Friday, February 8, 2013

Matthew Wilson - One Poem

"The Old Man"

"Give me a light, friend," said the old man."

After all I've done for you.
Help me keep the dark away."
The young man had never seen the fool before.

Had come out to drink.

Forget work of the weekday.
Now the old man scared him.
He did not smoke. But the fool followed.

"Give me a light, friend. I do not like the dark."

The young man thought he had awful eyes.
He had seen horrid things, this old man.
"Sorry, sir. I do not smoke."

"After all I did for you," moaned the fool.

As if he had given him life. The great gift.
He pulled up his shirt and showed his scars.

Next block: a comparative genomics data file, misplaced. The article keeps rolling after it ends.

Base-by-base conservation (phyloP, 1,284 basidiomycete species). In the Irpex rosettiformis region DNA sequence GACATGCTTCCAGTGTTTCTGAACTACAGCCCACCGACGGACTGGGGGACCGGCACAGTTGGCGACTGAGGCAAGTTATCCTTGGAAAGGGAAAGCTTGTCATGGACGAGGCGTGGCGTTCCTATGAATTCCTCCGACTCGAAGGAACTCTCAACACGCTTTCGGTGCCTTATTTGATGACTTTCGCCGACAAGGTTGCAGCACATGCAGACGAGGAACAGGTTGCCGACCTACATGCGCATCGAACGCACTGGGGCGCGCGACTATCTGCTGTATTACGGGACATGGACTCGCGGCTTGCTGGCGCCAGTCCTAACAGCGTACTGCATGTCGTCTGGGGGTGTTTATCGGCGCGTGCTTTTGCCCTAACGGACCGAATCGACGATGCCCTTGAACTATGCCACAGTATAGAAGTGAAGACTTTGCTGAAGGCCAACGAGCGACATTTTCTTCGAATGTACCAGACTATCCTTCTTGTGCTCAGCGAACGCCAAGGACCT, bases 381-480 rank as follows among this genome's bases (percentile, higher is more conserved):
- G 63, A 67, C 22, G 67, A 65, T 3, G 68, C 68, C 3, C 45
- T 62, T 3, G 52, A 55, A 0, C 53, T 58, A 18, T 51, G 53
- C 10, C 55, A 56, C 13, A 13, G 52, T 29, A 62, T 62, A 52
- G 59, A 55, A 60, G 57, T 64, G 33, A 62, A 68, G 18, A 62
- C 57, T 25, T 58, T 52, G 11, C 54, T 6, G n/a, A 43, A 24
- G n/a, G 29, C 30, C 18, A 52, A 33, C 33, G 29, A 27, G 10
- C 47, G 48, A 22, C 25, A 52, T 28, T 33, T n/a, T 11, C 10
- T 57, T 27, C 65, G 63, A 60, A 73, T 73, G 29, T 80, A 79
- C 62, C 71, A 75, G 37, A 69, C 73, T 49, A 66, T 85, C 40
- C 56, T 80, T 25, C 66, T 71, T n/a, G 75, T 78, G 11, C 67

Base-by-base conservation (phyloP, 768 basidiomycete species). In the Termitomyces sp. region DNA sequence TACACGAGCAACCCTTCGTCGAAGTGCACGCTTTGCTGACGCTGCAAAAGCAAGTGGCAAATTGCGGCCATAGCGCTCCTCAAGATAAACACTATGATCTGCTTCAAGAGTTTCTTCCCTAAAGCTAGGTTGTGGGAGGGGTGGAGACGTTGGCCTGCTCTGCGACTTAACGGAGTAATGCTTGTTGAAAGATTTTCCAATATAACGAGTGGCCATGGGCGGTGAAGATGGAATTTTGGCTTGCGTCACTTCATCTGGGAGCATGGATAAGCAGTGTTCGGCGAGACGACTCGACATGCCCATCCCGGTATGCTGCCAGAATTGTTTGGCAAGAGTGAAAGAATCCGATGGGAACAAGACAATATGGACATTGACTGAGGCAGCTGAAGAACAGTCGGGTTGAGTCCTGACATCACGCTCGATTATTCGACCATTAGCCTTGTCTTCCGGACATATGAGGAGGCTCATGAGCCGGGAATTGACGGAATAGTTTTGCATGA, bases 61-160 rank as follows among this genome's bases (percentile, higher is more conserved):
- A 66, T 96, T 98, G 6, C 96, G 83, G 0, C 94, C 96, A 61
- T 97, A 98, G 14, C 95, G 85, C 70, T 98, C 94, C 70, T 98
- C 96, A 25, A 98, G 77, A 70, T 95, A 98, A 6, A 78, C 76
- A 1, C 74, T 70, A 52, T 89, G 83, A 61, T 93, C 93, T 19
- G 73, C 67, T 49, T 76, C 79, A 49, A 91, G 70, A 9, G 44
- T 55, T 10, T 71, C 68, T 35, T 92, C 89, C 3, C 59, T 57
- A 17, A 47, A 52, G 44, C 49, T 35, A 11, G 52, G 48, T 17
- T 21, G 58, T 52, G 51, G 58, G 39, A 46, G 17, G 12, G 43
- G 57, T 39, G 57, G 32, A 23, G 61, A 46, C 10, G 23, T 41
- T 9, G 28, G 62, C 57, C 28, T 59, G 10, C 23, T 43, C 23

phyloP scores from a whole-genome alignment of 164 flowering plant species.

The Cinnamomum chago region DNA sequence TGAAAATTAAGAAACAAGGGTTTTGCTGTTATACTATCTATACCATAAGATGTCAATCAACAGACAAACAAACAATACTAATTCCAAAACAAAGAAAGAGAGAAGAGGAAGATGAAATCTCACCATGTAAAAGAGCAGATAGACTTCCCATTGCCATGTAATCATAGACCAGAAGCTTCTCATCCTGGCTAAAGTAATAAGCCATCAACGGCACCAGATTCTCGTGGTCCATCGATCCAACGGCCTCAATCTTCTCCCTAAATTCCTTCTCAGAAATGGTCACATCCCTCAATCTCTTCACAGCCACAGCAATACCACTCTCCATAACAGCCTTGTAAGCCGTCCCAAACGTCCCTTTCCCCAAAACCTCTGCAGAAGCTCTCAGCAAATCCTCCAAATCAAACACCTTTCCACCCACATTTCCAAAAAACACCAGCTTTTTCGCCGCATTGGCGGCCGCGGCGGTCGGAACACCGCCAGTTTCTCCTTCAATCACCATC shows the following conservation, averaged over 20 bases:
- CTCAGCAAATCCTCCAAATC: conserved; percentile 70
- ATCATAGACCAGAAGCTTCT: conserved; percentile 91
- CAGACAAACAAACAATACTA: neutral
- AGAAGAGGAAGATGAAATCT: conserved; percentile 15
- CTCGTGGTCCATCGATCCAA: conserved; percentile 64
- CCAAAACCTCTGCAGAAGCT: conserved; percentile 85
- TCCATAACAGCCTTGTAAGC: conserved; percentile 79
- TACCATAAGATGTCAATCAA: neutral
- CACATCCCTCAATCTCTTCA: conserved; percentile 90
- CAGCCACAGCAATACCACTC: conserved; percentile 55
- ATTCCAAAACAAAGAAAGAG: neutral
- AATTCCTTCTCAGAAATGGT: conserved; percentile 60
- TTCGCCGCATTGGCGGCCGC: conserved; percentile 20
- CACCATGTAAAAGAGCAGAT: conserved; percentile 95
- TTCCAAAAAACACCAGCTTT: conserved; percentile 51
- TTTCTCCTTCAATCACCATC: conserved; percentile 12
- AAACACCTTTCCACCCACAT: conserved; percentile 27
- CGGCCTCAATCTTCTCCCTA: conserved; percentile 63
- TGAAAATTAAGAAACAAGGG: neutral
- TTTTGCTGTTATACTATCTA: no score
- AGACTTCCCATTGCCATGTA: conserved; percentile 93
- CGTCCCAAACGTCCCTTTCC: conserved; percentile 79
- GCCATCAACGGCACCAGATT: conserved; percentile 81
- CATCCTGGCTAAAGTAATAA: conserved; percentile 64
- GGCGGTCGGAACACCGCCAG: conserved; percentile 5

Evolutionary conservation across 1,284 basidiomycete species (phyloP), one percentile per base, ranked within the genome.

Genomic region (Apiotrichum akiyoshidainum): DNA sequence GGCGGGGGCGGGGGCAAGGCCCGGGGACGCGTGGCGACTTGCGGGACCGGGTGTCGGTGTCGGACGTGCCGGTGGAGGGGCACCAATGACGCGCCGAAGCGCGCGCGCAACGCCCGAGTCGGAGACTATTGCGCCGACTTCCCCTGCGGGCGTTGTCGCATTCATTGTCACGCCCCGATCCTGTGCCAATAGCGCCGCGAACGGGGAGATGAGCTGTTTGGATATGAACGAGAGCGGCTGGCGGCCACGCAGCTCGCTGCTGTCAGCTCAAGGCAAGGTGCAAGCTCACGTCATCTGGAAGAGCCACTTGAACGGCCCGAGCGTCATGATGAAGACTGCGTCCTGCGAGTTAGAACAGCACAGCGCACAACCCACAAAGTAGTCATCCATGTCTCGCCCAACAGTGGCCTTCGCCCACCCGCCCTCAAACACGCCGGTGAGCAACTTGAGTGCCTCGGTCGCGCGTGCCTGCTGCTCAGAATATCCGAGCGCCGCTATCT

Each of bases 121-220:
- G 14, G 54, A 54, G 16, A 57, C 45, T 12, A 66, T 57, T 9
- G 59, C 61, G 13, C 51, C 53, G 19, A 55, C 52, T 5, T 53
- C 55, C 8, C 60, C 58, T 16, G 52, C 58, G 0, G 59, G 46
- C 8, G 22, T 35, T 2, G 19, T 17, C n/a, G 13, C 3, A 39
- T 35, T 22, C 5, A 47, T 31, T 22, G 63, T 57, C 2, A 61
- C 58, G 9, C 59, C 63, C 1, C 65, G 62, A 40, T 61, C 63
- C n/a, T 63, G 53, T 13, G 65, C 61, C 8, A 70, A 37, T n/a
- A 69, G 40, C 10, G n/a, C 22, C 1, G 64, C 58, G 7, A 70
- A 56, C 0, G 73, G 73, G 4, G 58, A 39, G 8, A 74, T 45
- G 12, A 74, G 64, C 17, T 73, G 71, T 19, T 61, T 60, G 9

"Look what I did for you, give me a light."

Fearful, the young man ducked into a bar.

His hands shaking as he ordered a double.
The bar keep told him to slow down.
Only nodded when he heard his story.

"That guys older than you know," he said.

"Poor old Promethus.
You should have given him a light.
Especially after what he did for you."

Matthew Wilson, 29, is a UK resident who has been writing since small. Recently these stories have appeared in Beyond Centauri, Starline Poets Association and Carillon magazine. He is currently editing his first novel.

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